Structural change #2: Improved design processes and industrial optimization… more necessary than ever to preserve/enhance competitiveness of the offerings

  • The “cost leadership” strategy adopted by SpaceX has been successfully implemented by applying design-to-cost management techniques, the modular approach from software engineering (Falcon 9 uses 9 of the Merlin engines, which were tested on the single engine Falcon 1, Falcon Heavy uses three Falcon 9 booster stages), and an efficient vertical integration policy, principally because of suppliers’ prices evaluated as too high.

Around 85% of the entire Falcon/Dragon vehicles are produced in-house, including even the flight computer.

  • In Europe, the whole European launcher industry, challenged to become more cost-competitive, is currently being restructured, consolidated, rationalized and streamlined. For Ariane 6, ArianeGroup has set up totally new engineering/manufacturing processes and industrial organization: regrouping on one site (Les Mureaux, France) of the engineering teams of ArianeGroup, Tier-1 suppliers (SABCA, RUAG, MT Aerospace, Air Liquide…) and ESA; creation of industrial excellence clusters (metallic parts – MT Aerospace, Germany, composite parts – Casa, Spain…) to optimize industrial capacities’ utilization rates.

Paradigm Shift #1: disruptive changes of scale in terms of number of satellites to be produced and Time-to-Market constraints generated by new satcom constellations (e.g. 900 OneWeb satellite fleet)

  • Performance excellence: implementation of innovative industrial processes in manufacturing, e.g. adaptation of some automobile industry’s mass production techniques, integration of state-of-the-art automation (smart tooling, collaborative robots…) and data acquisition capabilities in the assembly lines of the 900 OneWeb communications satellites to shorten assembly times and provide means to analyze factory performance and process improvements.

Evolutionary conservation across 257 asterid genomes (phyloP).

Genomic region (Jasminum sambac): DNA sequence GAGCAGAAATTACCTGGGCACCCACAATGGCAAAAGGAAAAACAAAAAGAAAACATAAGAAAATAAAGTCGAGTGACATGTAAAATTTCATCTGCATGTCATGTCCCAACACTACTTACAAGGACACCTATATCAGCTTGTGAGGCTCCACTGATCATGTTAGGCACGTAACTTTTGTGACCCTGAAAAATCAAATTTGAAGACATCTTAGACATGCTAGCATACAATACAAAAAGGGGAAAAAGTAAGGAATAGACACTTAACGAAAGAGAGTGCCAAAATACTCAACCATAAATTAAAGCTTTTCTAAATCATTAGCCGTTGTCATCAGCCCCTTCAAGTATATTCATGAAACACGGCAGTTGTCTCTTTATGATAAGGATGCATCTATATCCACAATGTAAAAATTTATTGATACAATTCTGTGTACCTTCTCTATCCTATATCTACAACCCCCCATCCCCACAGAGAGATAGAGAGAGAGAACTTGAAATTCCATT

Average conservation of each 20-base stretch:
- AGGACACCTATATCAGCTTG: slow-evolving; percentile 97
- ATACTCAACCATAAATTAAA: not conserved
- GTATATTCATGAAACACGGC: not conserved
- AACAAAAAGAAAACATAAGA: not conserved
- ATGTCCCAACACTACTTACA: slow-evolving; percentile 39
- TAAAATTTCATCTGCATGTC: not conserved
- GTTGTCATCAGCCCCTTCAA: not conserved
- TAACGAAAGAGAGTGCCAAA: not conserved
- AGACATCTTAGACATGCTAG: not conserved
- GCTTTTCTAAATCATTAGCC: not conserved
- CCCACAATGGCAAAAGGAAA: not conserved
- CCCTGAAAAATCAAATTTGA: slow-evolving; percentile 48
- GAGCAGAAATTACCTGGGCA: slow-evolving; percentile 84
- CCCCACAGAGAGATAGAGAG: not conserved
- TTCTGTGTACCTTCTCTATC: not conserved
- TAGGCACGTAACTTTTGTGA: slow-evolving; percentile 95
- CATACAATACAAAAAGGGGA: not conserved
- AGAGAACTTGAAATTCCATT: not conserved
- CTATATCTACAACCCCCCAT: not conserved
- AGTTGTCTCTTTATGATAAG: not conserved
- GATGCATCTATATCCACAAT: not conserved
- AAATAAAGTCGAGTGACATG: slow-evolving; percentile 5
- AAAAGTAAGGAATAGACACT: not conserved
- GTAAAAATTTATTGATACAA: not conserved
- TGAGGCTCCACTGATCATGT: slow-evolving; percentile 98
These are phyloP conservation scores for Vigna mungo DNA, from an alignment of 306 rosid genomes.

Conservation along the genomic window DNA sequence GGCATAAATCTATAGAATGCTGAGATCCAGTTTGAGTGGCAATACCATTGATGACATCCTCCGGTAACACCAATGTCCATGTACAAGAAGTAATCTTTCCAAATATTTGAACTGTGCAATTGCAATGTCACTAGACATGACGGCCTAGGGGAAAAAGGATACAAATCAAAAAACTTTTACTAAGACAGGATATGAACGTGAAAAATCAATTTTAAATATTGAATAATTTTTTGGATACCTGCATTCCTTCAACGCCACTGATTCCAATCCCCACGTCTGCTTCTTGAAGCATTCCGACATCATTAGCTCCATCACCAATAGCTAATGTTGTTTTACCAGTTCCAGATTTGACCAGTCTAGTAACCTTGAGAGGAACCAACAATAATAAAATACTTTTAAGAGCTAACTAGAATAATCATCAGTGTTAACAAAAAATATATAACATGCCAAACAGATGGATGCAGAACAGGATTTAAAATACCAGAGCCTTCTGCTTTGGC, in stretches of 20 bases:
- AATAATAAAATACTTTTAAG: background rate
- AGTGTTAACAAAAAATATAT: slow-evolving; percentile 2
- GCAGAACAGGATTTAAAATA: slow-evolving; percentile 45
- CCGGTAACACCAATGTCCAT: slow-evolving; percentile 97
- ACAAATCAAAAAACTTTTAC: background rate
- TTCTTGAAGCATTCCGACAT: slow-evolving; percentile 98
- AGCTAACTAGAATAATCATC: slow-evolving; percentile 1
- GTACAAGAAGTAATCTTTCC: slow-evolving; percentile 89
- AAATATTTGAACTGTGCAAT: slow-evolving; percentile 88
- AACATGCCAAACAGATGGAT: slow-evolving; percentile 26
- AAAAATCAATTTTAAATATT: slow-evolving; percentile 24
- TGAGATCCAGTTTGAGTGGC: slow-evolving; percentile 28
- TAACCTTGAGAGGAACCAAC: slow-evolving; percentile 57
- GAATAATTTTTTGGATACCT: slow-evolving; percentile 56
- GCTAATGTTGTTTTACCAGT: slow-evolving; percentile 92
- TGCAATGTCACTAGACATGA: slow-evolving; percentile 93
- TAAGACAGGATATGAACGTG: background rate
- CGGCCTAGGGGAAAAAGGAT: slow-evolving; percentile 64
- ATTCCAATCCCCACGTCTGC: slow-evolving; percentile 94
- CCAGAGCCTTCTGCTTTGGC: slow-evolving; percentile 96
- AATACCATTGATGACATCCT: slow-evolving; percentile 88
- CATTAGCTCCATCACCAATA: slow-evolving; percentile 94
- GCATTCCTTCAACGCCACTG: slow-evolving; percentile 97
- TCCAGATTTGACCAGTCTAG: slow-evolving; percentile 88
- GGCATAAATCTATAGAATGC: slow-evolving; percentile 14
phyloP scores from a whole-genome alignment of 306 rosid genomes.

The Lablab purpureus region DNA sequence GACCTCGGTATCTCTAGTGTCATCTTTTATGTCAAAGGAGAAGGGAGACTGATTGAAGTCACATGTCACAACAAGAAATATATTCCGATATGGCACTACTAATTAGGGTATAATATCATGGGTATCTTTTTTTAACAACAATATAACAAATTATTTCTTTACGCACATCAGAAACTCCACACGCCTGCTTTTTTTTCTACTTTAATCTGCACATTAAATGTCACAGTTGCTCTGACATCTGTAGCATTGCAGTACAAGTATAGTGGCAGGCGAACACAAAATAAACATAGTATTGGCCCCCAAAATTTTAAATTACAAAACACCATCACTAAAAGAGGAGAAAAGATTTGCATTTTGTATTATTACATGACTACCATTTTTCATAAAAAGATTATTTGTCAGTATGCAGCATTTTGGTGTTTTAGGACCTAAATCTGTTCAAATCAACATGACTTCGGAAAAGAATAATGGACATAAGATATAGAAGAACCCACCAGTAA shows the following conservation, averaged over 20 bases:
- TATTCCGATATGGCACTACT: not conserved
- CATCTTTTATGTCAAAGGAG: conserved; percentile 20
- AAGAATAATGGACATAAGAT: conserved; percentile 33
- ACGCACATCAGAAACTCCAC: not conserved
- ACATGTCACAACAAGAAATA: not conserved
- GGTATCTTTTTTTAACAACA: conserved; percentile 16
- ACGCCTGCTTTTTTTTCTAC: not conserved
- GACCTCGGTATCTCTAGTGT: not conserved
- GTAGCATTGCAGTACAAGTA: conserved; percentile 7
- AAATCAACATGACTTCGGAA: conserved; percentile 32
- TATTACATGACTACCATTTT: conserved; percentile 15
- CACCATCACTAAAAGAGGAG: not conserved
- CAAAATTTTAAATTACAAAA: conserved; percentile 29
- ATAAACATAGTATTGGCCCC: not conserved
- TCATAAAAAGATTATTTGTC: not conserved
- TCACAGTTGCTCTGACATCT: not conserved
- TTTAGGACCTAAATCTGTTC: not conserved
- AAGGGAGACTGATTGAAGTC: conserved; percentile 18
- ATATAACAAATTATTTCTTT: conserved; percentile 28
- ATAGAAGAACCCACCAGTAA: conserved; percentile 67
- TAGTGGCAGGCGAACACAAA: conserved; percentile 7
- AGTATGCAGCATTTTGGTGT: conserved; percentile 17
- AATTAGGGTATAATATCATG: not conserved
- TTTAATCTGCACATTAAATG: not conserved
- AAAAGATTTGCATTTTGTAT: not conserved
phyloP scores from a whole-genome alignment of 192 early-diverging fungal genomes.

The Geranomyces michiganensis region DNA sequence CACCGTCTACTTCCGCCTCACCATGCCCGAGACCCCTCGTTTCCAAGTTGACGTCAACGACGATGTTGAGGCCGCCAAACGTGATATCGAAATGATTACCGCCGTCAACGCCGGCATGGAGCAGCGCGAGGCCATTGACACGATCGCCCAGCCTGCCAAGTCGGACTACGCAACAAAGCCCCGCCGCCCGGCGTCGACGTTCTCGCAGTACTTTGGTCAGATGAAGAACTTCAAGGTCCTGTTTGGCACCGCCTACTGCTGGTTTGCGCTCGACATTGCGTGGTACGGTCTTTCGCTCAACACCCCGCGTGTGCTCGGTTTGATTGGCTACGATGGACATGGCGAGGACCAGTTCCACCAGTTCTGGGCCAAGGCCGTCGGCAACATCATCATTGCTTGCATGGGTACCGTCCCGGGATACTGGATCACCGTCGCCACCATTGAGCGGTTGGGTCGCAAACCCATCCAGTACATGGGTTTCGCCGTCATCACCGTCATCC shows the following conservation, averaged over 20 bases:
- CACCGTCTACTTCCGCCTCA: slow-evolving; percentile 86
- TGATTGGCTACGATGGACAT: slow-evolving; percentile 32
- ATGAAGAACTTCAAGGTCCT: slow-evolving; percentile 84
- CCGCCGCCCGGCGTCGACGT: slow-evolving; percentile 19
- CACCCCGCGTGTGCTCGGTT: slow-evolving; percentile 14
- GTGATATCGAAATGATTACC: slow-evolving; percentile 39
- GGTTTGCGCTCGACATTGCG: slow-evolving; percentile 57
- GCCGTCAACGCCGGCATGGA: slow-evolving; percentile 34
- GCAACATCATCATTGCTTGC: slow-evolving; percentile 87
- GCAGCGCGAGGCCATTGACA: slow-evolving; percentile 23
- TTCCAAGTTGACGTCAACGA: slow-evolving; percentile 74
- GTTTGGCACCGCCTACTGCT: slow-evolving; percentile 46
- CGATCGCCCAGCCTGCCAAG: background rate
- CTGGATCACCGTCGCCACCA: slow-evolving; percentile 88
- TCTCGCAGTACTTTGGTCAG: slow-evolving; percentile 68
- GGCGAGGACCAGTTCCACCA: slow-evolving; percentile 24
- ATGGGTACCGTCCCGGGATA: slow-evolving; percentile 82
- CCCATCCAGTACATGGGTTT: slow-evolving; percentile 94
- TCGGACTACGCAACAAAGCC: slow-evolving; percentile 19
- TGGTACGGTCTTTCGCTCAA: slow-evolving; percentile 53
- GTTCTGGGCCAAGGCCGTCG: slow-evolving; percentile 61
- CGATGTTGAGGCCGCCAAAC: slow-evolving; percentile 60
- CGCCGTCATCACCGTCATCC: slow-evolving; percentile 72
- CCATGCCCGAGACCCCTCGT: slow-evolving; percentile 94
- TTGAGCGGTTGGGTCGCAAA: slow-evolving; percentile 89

• Time-to-Market challenges: assembling, at full speed, 40 to 60 satellites per month, or two to three per day, a pace never seen in the space industry, while managing to compress the cost of satellite between $ 400,000 and $ 500,000. Planned world’s largest launch campaign, sending new satellites up every 21 days.

Paradigm Shift #2: the Space Data Challenges

  • Big Data, technological issues: the amount of data handled and/or generated in space is tremendously growing with the combined action of many technology and mission trends. The sector shall thus address this data challenge and implement/monitor key activities that support increased data handling requirements, such as secure data transfer, long distance data transfers, high data rates and all processing/storage issues. These developments are transversal in nature and may support missions in Earth Observation, Science, Telecommunications, and Navigation.
  • As integral part of the space infrastructure, the user/mission ground segment will have to support the above mentioned key requirements of future missions and systems for increased data rates, flexibility, ergonomics and the implementation of cloud-based solutions and data dissemination optimized processes/models.
  • Development of space-based services: Galileo, Copernicus, EO satellite systems are leading-edged technology developed programmes but the value-added service sector delays taking off (current service offerings, marketing and commercial strategies adopted vs identified solvent demand, levels of knowledge, maturity of the various final prospects-customers?)

Under the pressure of New Space players, space is becoming more and more a business to be managed like any other, where the notions of strategic thinking, appropriate response to users-clients’ needs, optimized R&D programme & technology portfolios, operational excellence and continuous improvement are key to be successful in an increasingly competitive environment.

For the space stakeholders, this requires strengthening strategic foresight capacities to assess the potential solvent demand, and challenging conventional thinking to foster accurate decision-making when considering current market positions to maintain or new activities/business models (micro-satellites, micro-launchers, new space based value-added services) to develop.

In such a fast-moving sector like space industry, this implies iterative approaches, considering in turn objectives, implementation and resources, and certainly a more “intelligent trial-and error” oriented mindset…